Kiwi bulls charged during the RBNZ decision as the central bank predicted that the economy would hit its inflation target earlier than previous expected and probably hike interest rates sooner, too.
On the flip side, the pound continued to tread lower throughout the day after the EU Parliament pointed out major unresolved issues on citizen’s rights after Brexit.
- Canadian housing starts up from 219K to 223K vs. 211K forecast
- Canadian building permits rebounded by 3.8% in September
- U.S. crude oil inventories rose by 2.2M barrels vs. projected 2.5M drop
- RBNZ kept interest rates on hold at 1.75% as expected
- RBNZ: NZ to hit inflation target three quarters earlier than initial forecast
- RBNZ projects rate hike by Q2 2019, a quarter earlier than previous estimate
- Acting RBNZ Gov Spencer: Proposed gov’t changes would have little effect on policy
U.S. tax plan jitters
Bond yields and the dollar tossed and turned during the New York session as the lack of top-tier data kept market watchers extra sensitive to tax plan updates.
As my buddy Forex Gump noted in his Forex Market Weekly Outlook, Senate is expected to unveil their version of the tax bill this week and sources are saying that there are significant differences with the House version.
In particular, senators are looking at a different approach to corporate taxes, deductions for state and local taxes, and the estate tax on inherited assets. This comes after rumors that Senate is considering a one-year delay before implementing proposed tax cuts.
Nonetheless, U.S. equity indices managed to close in the green:
- Dow 30 index is up 6.13 points to 23,563.36 (+0.03%)
- S&P 500 index is up 3.74 points to 2,594.38 (+0.14%)
- Nasdaq is up 21.34 points to 6,789.12 (+0.32%)
Bond yields also ended in positive territory for the day:
- U.S. 10-year yield is up to 2.322% (+0.22%)
- U.S. 5-year yield is up to 2.008% (+0.31%)
- U.S. 2-year yield is up to 1.649% (+1.25%)
EU to delay post-Brexit talks?
During a pow-wow among ambassadors from 27 EU states, envoys brought up the possibility of delaying into next year the launch of talks with London on a post-Brexit relationship.
This would likely keep U.K. businesses in limbo for much longer until a bit more clarity on the transition period is seen. Ambassadors were supposed to discuss how this transition period would go about, but the talks were sidetracked by how the U.K. would likely fail to meet EU conditions for opening future negotiations.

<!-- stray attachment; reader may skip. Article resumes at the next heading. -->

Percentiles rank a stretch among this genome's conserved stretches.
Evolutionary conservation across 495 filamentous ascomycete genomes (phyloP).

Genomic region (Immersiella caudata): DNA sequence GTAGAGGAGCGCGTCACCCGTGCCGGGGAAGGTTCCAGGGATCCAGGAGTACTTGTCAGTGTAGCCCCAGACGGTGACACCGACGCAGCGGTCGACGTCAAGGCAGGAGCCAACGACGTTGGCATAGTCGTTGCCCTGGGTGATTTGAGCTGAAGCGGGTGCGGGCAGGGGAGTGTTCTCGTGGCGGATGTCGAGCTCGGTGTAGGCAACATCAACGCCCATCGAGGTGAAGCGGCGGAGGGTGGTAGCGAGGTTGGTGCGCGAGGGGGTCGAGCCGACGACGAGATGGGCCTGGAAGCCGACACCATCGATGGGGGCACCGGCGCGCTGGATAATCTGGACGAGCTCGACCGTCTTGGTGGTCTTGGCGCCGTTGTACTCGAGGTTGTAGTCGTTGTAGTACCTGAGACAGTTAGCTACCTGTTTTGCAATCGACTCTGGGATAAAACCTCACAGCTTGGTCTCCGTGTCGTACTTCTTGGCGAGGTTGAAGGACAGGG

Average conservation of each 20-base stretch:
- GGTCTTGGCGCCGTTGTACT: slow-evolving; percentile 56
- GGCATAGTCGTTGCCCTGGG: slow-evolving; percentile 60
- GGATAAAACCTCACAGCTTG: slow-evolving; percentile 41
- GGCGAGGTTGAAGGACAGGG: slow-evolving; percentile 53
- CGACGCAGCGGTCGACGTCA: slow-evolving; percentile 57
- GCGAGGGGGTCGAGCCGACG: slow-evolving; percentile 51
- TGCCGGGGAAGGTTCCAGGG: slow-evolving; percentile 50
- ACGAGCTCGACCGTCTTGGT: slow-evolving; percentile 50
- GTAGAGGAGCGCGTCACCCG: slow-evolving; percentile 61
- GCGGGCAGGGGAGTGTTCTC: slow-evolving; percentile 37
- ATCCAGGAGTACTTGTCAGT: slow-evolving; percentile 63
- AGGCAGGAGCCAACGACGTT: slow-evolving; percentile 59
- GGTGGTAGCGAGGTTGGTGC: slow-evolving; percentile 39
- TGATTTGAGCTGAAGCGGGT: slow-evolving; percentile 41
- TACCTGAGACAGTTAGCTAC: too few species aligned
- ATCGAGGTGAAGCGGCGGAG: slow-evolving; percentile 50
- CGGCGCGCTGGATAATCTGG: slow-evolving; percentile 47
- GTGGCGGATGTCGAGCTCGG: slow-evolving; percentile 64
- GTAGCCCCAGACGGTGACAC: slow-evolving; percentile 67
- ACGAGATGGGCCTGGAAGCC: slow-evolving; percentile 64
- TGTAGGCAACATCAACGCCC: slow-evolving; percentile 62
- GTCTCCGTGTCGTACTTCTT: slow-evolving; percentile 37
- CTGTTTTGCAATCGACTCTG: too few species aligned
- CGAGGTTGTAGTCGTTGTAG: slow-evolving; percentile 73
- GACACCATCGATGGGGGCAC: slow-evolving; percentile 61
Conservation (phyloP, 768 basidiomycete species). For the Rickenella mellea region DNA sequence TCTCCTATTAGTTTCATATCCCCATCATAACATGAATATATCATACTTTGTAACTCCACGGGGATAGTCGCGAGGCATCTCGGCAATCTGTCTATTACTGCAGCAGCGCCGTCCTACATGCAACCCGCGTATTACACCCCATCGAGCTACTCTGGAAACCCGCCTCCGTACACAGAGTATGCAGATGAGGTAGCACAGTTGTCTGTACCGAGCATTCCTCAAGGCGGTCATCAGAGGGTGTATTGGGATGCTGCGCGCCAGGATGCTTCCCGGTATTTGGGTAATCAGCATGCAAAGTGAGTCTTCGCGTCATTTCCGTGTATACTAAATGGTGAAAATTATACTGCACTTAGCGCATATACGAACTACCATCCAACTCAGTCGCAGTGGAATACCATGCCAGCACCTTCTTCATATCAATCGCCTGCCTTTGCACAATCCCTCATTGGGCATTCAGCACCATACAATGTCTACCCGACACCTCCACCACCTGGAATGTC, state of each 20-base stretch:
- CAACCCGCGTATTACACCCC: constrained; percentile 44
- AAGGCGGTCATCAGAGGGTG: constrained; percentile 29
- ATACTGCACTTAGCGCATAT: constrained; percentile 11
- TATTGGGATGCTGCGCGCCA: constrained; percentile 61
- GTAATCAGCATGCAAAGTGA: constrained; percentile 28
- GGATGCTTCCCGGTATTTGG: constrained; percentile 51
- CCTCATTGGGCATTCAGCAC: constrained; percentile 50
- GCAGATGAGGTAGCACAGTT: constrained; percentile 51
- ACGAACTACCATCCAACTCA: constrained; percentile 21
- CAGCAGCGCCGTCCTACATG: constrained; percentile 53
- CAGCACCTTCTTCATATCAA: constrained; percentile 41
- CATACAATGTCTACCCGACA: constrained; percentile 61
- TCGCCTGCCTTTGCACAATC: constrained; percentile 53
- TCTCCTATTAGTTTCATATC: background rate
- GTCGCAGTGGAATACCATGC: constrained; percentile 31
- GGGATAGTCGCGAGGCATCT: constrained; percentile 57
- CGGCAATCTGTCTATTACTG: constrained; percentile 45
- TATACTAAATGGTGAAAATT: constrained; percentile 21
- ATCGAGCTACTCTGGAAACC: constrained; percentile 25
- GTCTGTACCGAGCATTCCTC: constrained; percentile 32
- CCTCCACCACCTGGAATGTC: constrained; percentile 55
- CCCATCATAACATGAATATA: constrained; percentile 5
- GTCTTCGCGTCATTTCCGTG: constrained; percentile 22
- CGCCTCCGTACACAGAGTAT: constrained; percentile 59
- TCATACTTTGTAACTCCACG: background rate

An EU official familiar with the matter mentioned that there are still unresolved issues on citizen’s rights during the post-Brexit period, which is part of the three first-phase issues that May’s government should address before proceeding with talks.
“While the transition and future relationship were formally on the agenda, what ambassadors focused very much on was real concern that the UK does not realize that the EU27 are deadly serious about the need to meet the ‘sufficient progress’ mark on the three first-phase issues.”
The source went on to say that the lack of sufficient progress on these issues could lead to talks being pushed back into 2018.
RBNZ interest rate decision
Before U.S. traders called it a night, the RBNZ grabbed the spotlight and announced its decision to keep interest rates unchanged at 1.75% as expected.
But far from being a non-event, the monetary policy statement led to big moves for the Kiwi as central bankers made adjustments in their inflation forecasts. They now see annual inflation rising to 1.8% in the December quarter from their earlier forecast of 1.3% and dipping to 1.5% in the March 2018 quarter from their previous estimate of 0.7%.
Apart from that, policymakers expect the OCR to reach 1.9% in June 2019, three months earlier than their initial forecast. They project a full rate increase by March 2020 and the key rate could reach 2.3% by December of the same year.
Although Acting Governor Spencer reiterated that “monetary policy will remain accommodative for a considerable period,” he also cautioned:
“[I]n the current environment, additional stimulus would risk generating unnecessary volatility in the economy, while a premature tightening would risk undermining growth and could cause headline inflation to settle below the midpoint of the target range.”
RBNZ officials also seemed happy about the Kiwi’s depreciation in the recent months, downgrading their TWI forecasts from 77.9 to 73.5 in the fourth quarter. Spencer noted:
“The exchange rate has eased since the August Statement and, if sustained, will increase tradables inflation and promote more balanced growth.”
All in all, the statement was considered less dovish than expected, as Spencer also assured that proposed government changes to the central bank mandate would have little effect on policy and economic conditions.
Major Market Mover(s):
Thanks to a shift in the RBNZ’s tone to a more upbeat one, the Kiwi was able to rebound against its peers and hold on to its gains.
NZD/USD recovered from a low of .6914 to a high of .6974, NZD/JPY climbed from 78.58 to a high of 79.40, EUR/NZD slid to a low of 1.6629, and GBP/NZD is down to 1.8812.
The pound was nearly non-stop in its drop as the idea of delaying Brexit talks meant more uncertainty for U.K. businesses.
GBP/USD sank to a low of 1.3086 before pulling up to 1.3100, GBP/JPY hit a low of 148.56, EUR/GBP is up to .8838, and GBP/AUD fell to a low of .7053.
Watch Out For:
- 12:30 am GMT: Australian home loans (2.5% expected, 1.0% previous)
- 1:30 am GMT: Chinese CPI y/y (rise from 1.6% to 1.8% expected)
- 1:30 am GMT: Chinese PPI y/y (dip from 6.9% to 6.6% expected)
- 5:00 am GMT: Japanese Economy Watchers Sentiment index (drop from 51.3 to 50.7 expected)